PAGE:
Readings: The readings will use the recommended textbooks and give an overview of the published literature in the field. Normally readings are assigned at the end of each lecture in preparation of the next lecture.
Assignments: The assignments will challenge the students and ensure that participants apply and deepen the theoretical knowledge from the lectures.

Teaching Schedule

Week 1: Aerofoil recognition; Pressure distribution around a 2D subsonic aerofoil at various angle of attack
Week 2: Calculation of centre of pressure, Lift coefficient and pitching moment coefficient from wind tunnel tests measurement
Week 3: Bernoulli’s equation and subsonic airspeed measurement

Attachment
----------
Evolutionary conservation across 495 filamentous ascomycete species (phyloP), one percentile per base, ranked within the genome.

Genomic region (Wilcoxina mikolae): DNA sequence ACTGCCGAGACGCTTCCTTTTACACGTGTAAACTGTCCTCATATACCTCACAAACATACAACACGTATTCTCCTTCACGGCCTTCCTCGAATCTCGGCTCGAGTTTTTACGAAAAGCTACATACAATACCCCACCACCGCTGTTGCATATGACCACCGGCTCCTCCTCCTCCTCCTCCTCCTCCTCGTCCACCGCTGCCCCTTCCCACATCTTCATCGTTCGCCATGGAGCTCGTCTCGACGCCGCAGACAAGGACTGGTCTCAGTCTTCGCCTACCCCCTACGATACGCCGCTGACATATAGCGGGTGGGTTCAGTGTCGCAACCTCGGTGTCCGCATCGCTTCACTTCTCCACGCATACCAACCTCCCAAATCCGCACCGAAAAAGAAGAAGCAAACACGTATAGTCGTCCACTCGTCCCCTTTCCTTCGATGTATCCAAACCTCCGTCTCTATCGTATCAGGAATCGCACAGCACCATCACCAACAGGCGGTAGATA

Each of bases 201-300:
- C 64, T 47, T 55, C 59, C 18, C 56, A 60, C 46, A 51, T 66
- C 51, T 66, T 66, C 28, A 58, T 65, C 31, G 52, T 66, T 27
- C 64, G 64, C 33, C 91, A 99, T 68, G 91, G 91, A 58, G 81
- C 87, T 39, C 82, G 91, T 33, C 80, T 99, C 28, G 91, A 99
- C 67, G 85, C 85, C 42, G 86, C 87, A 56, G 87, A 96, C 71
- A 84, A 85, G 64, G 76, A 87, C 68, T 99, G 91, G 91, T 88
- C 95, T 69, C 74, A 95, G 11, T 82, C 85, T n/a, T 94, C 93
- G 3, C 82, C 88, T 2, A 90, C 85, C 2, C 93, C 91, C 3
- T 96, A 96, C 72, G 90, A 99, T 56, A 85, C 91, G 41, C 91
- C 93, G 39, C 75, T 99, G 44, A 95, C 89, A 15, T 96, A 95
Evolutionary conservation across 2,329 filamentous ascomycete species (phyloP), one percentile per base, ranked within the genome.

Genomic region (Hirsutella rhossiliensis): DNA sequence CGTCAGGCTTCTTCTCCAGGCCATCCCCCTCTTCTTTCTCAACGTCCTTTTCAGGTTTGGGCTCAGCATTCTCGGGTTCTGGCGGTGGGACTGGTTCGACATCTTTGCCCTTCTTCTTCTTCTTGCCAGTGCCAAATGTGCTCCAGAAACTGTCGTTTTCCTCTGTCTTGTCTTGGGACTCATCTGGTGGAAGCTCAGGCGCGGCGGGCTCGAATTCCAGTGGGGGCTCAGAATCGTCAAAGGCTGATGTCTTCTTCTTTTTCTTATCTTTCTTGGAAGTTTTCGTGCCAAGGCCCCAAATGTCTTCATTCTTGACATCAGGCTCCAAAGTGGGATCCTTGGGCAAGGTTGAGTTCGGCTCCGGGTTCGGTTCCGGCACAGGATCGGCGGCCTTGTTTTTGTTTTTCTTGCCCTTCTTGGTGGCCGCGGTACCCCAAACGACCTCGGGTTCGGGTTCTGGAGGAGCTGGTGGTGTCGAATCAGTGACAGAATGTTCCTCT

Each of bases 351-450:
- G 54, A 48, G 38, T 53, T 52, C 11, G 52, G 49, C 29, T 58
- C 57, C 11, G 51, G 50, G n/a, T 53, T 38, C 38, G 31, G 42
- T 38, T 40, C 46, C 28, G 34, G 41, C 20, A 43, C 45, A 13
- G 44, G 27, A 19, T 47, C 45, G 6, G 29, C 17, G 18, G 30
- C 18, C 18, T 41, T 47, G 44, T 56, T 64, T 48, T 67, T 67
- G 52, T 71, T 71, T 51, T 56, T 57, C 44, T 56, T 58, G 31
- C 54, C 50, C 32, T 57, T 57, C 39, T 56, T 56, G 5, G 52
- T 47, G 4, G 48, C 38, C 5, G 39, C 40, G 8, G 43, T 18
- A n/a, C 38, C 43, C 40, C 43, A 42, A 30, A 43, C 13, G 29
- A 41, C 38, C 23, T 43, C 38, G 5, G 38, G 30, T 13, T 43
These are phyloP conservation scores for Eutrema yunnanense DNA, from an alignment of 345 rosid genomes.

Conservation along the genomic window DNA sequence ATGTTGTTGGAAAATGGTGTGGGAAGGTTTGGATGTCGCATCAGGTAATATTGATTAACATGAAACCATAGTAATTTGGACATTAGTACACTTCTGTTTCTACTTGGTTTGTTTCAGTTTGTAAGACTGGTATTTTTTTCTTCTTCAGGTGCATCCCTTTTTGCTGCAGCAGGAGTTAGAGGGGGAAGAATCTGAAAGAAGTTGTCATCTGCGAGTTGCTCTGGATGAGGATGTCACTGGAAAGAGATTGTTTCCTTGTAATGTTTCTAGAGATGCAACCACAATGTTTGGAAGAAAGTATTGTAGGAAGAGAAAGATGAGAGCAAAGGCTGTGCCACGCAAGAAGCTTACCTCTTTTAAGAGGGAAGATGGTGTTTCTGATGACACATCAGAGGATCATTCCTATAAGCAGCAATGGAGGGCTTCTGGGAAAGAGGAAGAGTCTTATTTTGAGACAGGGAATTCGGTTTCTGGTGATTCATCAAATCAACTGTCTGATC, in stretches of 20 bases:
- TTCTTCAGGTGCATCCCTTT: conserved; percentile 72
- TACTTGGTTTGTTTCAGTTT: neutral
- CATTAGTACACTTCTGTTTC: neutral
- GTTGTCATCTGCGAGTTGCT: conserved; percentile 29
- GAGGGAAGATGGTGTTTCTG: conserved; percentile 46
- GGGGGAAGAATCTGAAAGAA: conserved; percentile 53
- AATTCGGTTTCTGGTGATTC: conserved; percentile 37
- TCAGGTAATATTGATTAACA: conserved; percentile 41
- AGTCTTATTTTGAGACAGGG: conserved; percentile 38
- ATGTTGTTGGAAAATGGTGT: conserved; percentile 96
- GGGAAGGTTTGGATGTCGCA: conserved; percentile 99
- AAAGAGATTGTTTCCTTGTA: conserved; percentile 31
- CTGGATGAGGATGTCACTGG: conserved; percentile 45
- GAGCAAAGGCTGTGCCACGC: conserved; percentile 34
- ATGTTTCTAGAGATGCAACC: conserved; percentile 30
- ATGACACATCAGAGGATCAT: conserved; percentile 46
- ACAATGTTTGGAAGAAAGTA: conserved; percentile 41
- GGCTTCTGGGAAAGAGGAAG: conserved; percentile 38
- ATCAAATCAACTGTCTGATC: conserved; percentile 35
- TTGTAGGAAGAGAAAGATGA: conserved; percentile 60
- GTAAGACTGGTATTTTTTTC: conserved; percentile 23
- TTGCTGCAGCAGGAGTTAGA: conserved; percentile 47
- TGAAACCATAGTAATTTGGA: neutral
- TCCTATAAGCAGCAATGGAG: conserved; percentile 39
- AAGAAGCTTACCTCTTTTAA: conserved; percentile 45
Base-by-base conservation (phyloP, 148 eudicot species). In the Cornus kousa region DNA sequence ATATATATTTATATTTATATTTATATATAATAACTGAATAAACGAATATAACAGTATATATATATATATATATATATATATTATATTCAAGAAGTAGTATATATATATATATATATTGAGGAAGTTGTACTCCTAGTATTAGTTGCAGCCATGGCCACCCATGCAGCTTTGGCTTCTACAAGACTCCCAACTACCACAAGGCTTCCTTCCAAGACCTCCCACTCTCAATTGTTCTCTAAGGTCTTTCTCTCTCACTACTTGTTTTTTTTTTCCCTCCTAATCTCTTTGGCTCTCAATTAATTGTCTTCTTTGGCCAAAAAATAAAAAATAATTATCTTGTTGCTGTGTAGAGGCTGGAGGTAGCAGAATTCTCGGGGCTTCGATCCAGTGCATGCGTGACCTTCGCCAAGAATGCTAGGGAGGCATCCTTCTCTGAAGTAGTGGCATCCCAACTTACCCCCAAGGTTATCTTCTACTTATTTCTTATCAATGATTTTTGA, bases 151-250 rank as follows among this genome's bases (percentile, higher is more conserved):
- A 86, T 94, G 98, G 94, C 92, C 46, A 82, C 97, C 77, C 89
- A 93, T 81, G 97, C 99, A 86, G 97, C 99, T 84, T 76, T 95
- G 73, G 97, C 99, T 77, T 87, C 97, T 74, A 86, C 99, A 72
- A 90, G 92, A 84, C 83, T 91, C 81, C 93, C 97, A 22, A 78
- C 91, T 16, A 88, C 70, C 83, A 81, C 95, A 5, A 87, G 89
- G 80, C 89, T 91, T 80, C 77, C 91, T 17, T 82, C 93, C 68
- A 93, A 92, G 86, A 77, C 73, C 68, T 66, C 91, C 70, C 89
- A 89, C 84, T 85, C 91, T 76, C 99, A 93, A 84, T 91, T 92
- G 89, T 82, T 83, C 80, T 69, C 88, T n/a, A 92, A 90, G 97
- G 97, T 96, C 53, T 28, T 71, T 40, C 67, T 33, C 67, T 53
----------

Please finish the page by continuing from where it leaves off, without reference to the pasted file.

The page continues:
Week 4: Boundary layer and aircraft features designed to influence boundary layer flow
Week 5: Relationship between drag, speed and altitude
Week 6: Effectiveness of various lift augmentation devices
Week 7: Revision
Week 8: Mid term exam
Week 9: Tail load calculation
Week 10: Longitudinal static stability
Week 11: Lateral and directional static stability
Week 12: Calculations relating to steady gliding flight
Week 13: Effect of power and thrust on aircraft performance
Week 14: Aerodynamic calculations for steady climbing flight
Week 15: Revision
Week 16: End of term exam

Learning Resources

Prescribed Texts

Anderson, J.D., 2005, Introduction to Flight, 5th Edition, McGraw-Hill., ISBN 0072825693

The course books can be obtained from RMIT Bookshop. Other related resources such as study guides, problem sheets and formula sheets generated by the course lecturer and approved links to useful material on external web-sites will be provided on the RMIT Distributed Learning System (DLS).